Mmm... I always have considered september as a great month. Could you please explain why Sept is now considered marginal. Thanks.

John

Edit: I just reread the report. They climbed during October.
kimgraves

Trad climber
Brooklyn, NY
Jun 25, 2007 - 07:50pm PT
Marginal; September in the mountains. Can be great; can be awful - as they found out. The first part was great. The second killed them. Marginal. Okay?

Edit: As I said, October.... ;-)
Tahoe climber

Trad climber
a dark-green forester out west
Jun 25, 2007 - 08:38pm PT
Hi, I just read the report, and to keep the facts straight, it did mention that they didn't have heavy gloves, though I don't remember mention of hat.

They did in fact have food to stay fueled - for approximately 3 days of the weather - in fact they weathered two days of it, and dropped some food, apparently accidentally, which indicates they maybe could have stayed a third, based on fuel alone.

In fact this was October - not September. And for what it's worth the guy seemed to be experienced - they made it to within 3 pitches of the top of El Cap, in epic conditions, for Chrissakes!

And they possibly figured that it would be faster - and safer - to finish up, rather than bail. They were probably right.

The moral is, they pretty much did the right things.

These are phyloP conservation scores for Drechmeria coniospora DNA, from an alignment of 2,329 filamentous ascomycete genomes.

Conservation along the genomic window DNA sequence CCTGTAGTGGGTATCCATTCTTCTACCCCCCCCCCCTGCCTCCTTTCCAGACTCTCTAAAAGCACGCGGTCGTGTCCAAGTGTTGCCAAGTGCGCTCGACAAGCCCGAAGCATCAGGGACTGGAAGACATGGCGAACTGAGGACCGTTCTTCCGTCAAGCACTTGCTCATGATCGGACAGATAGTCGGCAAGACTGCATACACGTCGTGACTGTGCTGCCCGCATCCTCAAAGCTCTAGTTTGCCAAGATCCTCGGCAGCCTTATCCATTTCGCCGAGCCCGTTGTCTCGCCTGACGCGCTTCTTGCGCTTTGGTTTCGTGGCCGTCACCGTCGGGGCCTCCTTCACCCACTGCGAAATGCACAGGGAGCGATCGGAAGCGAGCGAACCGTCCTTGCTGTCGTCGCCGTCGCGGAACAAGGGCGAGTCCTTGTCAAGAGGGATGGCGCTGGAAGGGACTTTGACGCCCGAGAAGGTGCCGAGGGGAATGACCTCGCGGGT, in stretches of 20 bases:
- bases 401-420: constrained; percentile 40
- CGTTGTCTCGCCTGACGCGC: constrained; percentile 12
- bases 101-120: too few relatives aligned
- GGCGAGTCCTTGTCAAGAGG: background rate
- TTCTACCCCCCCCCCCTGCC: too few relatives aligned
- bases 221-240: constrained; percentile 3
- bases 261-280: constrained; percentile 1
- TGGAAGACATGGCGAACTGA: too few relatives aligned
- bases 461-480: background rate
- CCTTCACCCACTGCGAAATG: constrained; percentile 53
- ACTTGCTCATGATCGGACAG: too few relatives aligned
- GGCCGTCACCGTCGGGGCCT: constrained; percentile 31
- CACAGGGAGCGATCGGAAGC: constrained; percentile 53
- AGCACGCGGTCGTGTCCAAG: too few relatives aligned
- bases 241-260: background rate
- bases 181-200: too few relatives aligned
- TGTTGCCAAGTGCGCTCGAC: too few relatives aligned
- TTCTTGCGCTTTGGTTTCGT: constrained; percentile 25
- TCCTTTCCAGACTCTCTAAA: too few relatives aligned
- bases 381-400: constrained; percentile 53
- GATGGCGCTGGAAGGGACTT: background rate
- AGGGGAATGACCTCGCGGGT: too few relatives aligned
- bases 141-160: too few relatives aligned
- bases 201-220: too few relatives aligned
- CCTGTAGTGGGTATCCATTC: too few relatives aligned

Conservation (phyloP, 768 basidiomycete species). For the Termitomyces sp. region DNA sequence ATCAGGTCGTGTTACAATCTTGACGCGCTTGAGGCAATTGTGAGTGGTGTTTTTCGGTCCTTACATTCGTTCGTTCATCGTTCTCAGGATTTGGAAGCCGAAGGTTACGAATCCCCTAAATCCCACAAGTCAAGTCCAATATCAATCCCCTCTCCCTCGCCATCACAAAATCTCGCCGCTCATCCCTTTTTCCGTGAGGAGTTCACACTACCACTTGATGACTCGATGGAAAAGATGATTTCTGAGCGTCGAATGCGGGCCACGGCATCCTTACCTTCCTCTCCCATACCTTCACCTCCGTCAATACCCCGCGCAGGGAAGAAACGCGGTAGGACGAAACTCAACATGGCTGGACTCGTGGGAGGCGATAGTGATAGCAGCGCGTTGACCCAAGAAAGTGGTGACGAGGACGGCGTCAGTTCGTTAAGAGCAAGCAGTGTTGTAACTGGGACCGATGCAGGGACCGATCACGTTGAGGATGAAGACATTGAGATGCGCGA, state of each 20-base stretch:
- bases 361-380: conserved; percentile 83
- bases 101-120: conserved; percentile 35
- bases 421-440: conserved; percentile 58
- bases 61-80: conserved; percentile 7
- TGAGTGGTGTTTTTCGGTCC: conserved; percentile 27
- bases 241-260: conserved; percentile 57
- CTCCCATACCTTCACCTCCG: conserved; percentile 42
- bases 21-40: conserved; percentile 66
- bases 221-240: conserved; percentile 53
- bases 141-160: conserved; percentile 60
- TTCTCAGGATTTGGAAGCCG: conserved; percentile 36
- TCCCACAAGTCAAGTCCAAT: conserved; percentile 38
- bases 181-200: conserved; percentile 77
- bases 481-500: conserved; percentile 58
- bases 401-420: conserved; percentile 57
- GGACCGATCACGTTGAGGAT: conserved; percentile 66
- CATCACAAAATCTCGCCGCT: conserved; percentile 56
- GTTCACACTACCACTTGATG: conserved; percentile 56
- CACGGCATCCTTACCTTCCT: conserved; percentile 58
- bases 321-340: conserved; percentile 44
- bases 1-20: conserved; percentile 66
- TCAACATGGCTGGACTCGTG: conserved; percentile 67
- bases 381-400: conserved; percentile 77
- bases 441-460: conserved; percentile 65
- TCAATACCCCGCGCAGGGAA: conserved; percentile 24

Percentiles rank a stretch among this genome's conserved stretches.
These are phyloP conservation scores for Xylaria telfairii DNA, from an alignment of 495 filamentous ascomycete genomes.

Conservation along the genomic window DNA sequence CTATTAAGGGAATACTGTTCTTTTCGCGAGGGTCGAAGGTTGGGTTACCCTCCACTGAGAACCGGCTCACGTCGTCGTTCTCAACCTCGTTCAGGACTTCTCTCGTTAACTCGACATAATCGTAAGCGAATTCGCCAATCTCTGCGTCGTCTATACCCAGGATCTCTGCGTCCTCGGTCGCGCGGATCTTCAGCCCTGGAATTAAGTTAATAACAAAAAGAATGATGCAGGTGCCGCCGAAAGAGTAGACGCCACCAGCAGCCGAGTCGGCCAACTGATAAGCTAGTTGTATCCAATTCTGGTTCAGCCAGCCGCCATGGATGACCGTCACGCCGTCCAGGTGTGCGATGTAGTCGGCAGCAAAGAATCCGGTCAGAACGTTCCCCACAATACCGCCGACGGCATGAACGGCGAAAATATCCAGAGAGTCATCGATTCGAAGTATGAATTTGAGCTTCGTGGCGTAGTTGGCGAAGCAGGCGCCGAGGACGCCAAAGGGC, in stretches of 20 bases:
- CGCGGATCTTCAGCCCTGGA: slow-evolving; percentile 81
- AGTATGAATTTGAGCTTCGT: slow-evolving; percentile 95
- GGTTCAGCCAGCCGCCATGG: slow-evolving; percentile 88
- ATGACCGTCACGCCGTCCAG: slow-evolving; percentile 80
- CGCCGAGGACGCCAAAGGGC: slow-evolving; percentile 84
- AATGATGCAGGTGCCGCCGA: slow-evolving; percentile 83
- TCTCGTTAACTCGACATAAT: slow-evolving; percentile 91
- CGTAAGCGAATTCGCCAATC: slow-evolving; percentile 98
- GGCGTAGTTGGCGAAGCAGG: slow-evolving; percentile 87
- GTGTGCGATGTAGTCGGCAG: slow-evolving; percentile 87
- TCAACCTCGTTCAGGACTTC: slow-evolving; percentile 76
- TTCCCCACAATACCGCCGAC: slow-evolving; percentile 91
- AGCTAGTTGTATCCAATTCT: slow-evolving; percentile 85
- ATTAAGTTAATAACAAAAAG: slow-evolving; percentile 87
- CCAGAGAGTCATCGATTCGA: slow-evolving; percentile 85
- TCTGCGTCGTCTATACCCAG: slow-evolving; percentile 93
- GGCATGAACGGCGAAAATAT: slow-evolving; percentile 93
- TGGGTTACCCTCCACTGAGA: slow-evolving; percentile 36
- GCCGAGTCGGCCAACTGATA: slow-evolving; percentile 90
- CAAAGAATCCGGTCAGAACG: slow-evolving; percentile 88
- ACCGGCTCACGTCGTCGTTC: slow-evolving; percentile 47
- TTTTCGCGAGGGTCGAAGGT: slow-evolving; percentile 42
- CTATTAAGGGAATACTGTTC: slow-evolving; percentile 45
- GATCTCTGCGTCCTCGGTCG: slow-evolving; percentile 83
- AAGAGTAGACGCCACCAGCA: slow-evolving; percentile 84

1) better communication with ground folks would've probably saved their lives, but so close to the top, they probably didn't realize just how dangerous the situation was
2) gloves and hats might've saved their lives.

They mostly did the right things. Just the small things they did wrong added up big.

-Aaron
Clint Cummins

Trad climber
SF Bay area, CA
Jun 25, 2007 - 08:54pm PT
> 5) they didn't know when to bail.

Kim, would you have bailed from Camp 6 in those conditions?

I don't think there is an easy or obvious answer to that.
kimgraves

Trad climber
Brooklyn, NY
Jun 25, 2007 - 08:57pm PT
>They mostly did the right things. Just the small things they did wrong added up big.

I agree with this. The point is that the margin for error can be quite small. And it can all go to sh#t VERY quickly. One minute you're okay/marginal and the next your hands are shutting down. I've been there. October is a "marginal" month. September is a "marginal" month. I've been in 30 degree weather in August on the top of Mt Washington - gloves; hats; belay jackets; industrial plastic bags you can crawl into; GU taped to the top of your helmet; hand warmers in our pockets.